Demonstrators in Eswatini took to the streets overnight to demand reforms to its system of absolute monarchy, some of them burning cars and shops. local media reported on Tuesday.
Government spokesperson Sabelo Dlamini denied some media reports that King Mswati III had fled the violence to neighbouring SA.
Acting prime minister Themba Masuku also denied that the king had left, and appealed for calm from all Swazis.
“Following the false media reports circulating, I would like to take this opportunity to assure emaSwati and the international community that His Majesty King Mswati III is in the country and continues to lead in working with the government to advance the kingdom’s goals.
“Government will update the nation on interventions on the current situation as the day progresses. In the meantime, we appeal for calm, restraint and peace from all emaSwati”, he said in a statement.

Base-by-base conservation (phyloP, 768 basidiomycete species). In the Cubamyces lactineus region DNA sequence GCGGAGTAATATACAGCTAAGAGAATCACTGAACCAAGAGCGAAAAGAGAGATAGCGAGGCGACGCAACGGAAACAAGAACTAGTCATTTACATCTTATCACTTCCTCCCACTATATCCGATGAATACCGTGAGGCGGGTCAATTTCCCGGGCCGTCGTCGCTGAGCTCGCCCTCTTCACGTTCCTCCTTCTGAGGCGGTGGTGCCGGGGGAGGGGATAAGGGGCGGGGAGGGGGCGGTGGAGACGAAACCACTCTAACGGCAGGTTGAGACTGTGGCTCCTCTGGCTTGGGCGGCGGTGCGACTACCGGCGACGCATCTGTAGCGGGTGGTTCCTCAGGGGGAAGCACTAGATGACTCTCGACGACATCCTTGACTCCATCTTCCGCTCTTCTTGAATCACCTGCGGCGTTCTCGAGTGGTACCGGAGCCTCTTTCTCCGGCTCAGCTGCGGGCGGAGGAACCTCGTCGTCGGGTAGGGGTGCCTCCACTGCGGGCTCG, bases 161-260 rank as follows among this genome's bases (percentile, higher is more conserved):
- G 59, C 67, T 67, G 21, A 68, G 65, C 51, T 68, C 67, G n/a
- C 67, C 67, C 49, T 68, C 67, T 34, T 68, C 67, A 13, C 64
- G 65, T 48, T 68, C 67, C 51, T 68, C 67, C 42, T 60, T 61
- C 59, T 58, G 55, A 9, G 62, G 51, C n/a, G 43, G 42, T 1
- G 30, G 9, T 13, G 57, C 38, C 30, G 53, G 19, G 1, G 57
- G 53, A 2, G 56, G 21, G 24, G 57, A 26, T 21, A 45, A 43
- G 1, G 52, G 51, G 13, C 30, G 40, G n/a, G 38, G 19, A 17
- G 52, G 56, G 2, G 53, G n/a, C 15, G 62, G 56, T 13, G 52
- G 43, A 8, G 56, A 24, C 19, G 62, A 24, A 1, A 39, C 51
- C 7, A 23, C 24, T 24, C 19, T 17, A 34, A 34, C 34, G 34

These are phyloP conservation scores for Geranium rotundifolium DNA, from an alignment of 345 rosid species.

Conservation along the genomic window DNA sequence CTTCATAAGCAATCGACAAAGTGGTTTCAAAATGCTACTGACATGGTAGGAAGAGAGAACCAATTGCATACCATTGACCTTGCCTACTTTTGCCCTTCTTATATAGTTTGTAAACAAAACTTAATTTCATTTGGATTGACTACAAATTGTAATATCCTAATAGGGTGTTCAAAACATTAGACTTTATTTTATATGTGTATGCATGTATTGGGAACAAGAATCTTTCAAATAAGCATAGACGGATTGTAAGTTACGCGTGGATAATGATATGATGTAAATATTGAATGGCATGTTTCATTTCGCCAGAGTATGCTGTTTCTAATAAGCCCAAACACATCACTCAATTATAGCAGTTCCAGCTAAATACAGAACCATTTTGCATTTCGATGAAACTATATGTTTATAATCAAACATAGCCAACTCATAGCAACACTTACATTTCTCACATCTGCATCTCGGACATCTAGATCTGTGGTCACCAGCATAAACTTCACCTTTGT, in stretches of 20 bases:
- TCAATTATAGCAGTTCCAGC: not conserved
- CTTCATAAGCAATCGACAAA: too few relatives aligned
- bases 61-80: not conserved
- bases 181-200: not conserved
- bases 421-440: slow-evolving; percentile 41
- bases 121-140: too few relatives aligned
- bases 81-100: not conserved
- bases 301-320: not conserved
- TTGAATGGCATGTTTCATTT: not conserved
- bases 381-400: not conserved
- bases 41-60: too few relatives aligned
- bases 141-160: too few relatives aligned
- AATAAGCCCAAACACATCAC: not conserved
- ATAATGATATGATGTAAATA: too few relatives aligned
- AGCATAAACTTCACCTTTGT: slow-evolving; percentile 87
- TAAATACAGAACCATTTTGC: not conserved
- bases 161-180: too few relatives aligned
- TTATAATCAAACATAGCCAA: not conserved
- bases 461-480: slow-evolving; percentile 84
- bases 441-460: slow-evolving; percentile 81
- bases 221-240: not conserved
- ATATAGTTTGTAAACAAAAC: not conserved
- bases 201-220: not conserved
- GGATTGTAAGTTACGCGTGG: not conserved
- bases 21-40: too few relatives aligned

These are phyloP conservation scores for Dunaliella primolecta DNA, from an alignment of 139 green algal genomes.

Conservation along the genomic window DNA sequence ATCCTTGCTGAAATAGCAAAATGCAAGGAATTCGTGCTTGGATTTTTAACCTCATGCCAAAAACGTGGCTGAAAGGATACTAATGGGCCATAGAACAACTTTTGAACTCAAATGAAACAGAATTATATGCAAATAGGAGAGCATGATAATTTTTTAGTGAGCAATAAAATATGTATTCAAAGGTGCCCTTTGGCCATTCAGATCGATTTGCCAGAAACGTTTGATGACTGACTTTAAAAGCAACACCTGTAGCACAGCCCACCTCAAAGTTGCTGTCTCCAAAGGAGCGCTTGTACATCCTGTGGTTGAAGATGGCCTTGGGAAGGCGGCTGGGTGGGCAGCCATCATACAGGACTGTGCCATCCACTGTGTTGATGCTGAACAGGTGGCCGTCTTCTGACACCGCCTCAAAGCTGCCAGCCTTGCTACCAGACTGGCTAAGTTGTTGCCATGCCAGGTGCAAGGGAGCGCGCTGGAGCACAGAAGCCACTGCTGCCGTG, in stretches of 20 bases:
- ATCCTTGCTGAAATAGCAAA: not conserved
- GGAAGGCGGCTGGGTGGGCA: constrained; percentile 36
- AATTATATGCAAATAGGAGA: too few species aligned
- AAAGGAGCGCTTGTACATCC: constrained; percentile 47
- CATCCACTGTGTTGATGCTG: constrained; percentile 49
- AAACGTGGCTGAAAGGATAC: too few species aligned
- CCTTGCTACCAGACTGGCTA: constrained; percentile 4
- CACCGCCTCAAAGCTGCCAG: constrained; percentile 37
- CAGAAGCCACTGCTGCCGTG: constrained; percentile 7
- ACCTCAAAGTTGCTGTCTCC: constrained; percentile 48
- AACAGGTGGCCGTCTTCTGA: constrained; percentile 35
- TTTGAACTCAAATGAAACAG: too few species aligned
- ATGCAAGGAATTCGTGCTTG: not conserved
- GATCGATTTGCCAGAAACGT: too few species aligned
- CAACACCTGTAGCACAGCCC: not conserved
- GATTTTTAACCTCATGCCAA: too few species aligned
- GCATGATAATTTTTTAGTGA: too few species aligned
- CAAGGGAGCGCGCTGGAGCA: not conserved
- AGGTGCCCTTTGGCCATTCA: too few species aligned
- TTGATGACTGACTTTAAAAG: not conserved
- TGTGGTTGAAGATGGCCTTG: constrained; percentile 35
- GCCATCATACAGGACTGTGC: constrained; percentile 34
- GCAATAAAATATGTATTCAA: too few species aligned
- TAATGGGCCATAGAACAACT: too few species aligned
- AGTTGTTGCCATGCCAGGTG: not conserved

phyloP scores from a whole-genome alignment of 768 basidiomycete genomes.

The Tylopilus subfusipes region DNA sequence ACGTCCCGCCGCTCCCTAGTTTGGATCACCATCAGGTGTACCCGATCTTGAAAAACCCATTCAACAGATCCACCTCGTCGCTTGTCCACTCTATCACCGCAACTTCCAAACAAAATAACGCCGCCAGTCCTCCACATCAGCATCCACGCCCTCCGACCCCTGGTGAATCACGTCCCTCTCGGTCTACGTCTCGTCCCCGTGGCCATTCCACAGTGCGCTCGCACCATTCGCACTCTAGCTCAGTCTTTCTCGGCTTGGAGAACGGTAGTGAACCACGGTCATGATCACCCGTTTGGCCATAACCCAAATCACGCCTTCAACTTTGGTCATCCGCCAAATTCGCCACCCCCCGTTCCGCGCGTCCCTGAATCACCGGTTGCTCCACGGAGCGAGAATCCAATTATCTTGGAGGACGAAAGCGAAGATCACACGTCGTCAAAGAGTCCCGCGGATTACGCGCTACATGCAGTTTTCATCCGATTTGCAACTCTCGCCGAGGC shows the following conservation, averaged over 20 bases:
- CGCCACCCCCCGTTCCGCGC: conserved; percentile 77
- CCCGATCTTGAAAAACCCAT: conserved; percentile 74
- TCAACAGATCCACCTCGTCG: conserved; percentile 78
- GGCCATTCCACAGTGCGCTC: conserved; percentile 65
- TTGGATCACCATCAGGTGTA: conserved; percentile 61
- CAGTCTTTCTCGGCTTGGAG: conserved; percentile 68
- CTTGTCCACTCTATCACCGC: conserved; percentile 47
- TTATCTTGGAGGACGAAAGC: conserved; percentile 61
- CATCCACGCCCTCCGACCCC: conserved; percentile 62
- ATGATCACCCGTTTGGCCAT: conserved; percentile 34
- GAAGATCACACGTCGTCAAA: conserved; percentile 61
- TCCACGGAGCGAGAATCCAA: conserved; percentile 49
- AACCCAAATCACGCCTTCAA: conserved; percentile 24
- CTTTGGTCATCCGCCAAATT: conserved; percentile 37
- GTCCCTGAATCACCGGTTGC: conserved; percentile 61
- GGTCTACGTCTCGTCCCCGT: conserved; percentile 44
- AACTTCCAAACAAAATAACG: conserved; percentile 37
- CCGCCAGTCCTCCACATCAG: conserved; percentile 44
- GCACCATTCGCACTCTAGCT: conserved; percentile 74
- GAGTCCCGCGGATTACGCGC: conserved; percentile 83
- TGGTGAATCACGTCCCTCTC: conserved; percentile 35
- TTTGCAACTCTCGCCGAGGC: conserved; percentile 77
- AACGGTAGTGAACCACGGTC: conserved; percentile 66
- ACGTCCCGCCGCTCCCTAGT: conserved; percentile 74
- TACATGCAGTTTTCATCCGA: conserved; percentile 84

Anger against Mswati has been building for years, and protests occasionally turn violent, with police using teargas, stun grenades and water cannons to disperse stone-throwing protesters.
Campaigners say the king has consistently evaded calls for meaningful reforms that would nudge Eswatini in the direction of democracy. They also accuse him of using public coffers as a piggy bank, funding a lavish lifestyle off the backs of his 1.5-million subjects, most of them subsistence farmers.
The 53-year-old king denies being an autocrat, and is impenitent about the lifestyle enjoyed by him and his 15 wives, who between them occupy several state-funded palaces.
A spate of crackdowns, such as the arrest of opposition leaders and activists in 2019, has done little to discourage anti-monarchy sentiment. Reuters